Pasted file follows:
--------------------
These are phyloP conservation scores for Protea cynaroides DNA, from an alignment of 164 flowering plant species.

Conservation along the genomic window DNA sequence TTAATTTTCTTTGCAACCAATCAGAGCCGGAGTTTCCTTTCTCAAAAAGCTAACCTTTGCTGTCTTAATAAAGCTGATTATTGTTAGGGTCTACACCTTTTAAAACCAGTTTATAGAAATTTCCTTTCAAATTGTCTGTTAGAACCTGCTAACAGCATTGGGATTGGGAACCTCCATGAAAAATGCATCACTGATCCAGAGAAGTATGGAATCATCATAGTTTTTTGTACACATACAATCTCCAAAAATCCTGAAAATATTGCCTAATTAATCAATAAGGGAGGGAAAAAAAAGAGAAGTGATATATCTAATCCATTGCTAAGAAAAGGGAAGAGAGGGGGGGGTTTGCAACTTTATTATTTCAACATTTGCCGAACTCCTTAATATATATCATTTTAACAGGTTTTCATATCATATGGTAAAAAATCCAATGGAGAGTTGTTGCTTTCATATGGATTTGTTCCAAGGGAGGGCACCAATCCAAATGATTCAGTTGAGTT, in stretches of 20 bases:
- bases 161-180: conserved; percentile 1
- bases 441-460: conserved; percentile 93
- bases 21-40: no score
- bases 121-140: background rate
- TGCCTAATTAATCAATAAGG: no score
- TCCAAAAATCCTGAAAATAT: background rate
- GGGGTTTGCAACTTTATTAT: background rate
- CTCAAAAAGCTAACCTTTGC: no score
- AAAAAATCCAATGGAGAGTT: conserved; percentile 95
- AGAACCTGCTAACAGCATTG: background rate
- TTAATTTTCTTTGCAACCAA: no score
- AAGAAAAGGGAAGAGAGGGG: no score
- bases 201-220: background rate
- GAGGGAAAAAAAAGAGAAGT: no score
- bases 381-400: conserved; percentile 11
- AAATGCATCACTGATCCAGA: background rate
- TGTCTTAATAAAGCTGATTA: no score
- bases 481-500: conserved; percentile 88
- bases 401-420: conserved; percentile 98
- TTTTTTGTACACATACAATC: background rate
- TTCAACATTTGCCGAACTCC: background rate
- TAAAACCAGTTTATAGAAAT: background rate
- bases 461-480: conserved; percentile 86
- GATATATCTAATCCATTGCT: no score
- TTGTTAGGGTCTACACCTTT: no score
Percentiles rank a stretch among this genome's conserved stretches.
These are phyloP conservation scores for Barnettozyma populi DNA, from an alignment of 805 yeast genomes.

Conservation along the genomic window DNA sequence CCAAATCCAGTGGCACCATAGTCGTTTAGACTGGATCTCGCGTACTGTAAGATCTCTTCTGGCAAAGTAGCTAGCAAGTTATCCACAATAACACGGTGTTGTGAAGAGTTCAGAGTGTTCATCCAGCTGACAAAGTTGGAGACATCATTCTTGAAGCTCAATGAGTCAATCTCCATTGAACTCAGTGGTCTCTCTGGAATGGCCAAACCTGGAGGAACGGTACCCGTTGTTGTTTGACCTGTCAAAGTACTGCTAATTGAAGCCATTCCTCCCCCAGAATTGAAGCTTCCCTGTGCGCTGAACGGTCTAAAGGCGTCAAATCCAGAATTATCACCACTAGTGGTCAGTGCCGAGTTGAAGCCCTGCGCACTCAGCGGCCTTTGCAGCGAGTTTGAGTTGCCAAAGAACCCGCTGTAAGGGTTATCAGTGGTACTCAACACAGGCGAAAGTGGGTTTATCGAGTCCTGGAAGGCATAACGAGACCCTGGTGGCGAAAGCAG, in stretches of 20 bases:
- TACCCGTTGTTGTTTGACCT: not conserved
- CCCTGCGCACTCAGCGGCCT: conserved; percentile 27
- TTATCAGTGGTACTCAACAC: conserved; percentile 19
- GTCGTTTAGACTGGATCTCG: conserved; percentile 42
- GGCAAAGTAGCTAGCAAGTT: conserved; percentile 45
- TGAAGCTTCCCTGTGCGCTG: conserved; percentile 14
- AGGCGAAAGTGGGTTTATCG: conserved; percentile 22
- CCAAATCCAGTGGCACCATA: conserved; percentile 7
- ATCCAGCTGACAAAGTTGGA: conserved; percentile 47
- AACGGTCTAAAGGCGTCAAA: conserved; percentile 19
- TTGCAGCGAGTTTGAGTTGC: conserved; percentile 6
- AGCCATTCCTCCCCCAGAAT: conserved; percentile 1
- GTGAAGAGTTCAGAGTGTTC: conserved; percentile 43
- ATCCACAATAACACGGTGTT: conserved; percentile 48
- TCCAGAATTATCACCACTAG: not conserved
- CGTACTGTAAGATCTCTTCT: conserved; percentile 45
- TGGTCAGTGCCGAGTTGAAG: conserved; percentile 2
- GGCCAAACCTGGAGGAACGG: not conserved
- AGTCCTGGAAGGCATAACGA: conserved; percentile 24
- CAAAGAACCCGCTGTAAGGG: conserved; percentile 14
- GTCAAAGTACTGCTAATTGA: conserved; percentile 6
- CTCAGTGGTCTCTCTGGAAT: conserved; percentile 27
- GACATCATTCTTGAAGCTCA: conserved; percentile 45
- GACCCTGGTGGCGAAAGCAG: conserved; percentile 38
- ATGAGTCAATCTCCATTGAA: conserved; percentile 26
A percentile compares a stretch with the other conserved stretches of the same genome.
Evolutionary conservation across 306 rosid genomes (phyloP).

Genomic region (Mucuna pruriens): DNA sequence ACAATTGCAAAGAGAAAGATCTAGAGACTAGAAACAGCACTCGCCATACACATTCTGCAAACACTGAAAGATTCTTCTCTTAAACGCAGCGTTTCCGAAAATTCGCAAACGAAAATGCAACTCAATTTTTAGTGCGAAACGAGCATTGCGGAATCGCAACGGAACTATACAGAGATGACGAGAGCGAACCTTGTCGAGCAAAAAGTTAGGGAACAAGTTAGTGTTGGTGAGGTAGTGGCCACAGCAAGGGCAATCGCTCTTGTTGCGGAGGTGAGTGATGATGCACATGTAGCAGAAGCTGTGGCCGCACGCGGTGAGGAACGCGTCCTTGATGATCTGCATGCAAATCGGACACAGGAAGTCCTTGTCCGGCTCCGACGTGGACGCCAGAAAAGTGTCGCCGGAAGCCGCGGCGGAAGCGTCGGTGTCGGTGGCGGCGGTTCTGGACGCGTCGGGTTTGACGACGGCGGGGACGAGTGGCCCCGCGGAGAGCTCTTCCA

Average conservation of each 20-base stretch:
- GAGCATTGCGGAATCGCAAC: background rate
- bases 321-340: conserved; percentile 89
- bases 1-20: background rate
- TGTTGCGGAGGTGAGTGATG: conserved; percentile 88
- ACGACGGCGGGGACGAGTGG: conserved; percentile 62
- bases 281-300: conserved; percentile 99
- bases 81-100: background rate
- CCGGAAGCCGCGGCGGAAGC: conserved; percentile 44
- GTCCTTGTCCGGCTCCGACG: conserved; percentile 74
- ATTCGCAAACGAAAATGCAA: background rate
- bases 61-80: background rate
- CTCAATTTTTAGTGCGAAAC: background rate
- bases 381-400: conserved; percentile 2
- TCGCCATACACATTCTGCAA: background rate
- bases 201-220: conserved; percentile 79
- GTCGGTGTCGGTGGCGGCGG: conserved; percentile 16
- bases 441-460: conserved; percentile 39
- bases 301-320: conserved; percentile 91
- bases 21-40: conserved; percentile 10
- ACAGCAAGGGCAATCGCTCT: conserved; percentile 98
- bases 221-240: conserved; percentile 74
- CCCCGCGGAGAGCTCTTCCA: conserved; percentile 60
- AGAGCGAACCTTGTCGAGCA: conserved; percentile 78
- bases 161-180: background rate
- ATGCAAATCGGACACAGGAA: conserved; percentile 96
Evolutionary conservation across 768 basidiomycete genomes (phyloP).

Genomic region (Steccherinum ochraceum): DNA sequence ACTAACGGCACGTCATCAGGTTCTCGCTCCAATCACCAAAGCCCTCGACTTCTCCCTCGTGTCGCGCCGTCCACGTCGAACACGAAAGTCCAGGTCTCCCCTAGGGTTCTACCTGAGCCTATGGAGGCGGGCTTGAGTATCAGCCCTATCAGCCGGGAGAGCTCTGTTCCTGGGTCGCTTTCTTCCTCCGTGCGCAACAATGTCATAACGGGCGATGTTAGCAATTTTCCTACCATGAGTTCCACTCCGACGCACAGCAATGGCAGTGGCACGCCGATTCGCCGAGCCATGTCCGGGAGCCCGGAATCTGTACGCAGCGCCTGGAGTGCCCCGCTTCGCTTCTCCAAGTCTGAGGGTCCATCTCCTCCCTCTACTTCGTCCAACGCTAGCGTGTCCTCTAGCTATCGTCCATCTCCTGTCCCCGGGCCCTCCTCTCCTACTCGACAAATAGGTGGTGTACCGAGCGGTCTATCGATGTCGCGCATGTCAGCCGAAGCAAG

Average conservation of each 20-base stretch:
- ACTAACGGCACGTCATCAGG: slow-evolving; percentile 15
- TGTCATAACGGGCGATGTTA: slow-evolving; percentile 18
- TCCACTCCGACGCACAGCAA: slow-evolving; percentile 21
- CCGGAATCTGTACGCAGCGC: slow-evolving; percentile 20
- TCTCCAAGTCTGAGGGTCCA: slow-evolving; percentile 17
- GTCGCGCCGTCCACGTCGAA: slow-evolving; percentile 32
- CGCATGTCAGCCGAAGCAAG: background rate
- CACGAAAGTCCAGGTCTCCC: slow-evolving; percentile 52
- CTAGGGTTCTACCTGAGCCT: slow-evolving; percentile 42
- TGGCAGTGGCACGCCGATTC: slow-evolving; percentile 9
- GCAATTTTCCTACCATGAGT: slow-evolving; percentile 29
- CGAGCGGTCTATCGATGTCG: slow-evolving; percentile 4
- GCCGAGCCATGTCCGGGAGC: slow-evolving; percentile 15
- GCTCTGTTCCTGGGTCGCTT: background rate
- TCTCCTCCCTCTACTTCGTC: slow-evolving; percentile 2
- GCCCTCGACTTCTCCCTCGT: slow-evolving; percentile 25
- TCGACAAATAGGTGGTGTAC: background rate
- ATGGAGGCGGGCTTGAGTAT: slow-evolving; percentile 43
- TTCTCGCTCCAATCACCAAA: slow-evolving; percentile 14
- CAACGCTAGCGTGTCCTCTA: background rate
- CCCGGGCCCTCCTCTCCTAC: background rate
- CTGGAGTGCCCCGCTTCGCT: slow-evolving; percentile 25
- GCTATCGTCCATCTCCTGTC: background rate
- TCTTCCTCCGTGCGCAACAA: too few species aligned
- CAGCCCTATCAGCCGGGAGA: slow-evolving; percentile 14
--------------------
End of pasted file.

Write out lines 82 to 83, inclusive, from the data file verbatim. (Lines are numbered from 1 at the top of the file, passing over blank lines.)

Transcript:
- AGAGCGAACCTTGTCGAGCA: conserved; percentile 78
- bases 161-180: background rate